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That day of wrath, that dreadful day,
When heaven and earth shall pass away,
What power shall be the sinner's stay ?
How shall he meet that dreadful day :

When, shrivelling like a parched scroll,
The flaming heaven's together roll;
When louder yet, and yet more dread,
Swells the high trump that wakes the dead ;

O ! on that day, that wrathful day,
When man to judgement wakes from clay,
The thou the trembling sinner's stay,
Though heaven and earth shall pass away 1

, so

w Hush ED is the harp–the minstrel gone. And did he wander forth alone : Alone, in indigence and age, To linger out his pilgrimage 2 No–close beneath proud Newark's tower, Arose the minstrel's lowly bower;


A simple hut ; but there was seen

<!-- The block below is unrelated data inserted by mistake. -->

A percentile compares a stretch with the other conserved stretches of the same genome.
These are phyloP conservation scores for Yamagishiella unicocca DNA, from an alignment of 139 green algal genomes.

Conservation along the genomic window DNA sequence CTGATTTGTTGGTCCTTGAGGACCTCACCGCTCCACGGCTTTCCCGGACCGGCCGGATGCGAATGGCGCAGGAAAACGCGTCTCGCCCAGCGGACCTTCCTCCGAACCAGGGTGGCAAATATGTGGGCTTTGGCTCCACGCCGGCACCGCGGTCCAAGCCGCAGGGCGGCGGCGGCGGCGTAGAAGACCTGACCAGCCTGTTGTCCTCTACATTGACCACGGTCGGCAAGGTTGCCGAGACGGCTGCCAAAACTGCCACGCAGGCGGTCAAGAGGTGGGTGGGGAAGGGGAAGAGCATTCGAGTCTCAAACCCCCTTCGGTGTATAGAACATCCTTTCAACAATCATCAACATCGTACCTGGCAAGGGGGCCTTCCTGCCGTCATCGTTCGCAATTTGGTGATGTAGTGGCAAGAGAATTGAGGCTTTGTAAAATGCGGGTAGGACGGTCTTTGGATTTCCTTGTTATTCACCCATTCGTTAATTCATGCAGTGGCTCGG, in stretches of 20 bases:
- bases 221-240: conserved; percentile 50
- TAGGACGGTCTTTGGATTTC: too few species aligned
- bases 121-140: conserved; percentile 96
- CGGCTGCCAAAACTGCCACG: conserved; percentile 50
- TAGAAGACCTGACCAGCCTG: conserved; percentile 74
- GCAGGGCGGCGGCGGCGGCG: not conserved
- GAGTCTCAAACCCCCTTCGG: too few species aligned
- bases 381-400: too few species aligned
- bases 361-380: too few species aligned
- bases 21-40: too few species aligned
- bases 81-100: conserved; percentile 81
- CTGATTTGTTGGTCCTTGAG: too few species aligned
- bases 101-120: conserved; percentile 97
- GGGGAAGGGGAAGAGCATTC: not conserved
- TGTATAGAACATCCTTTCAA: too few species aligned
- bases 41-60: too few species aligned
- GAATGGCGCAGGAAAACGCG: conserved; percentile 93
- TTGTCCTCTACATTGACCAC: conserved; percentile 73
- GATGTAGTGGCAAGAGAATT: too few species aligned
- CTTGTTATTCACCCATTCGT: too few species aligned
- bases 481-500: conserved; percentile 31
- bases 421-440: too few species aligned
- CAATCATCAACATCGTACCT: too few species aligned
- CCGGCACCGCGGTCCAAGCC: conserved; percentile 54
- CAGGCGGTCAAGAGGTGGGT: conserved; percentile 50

The little garden hedged with green,
The cheerful hearth and lattice clean.
There sheltered wanderers, by the blaze,
Oft heard the tale of other days ;
For much he loved to ope his door,
And give the aid he begged before.
So passed the winter's day; but still,
When summer smiled on sweet Bow-hill,
And July's eve, with balmy breath,
Waved the blue bells on Newark heath ;.
When throstles sung on Hare-head shaw,
And grain waved green on Carterhaugh,
And flourished, broad, Blackandro's oak,
The aged Harper's soul awoke
Then would he sing achievments high,.
And circumstance of chivalry,
Till the rapt traveller would stay,
Forgetful of the closing day;
And noble youths, the strain to hear,
Forsook the hunting of the deer ;
And Yarrow as he rolled along,
Bore burden to the minstrel's song,

N O T E S.

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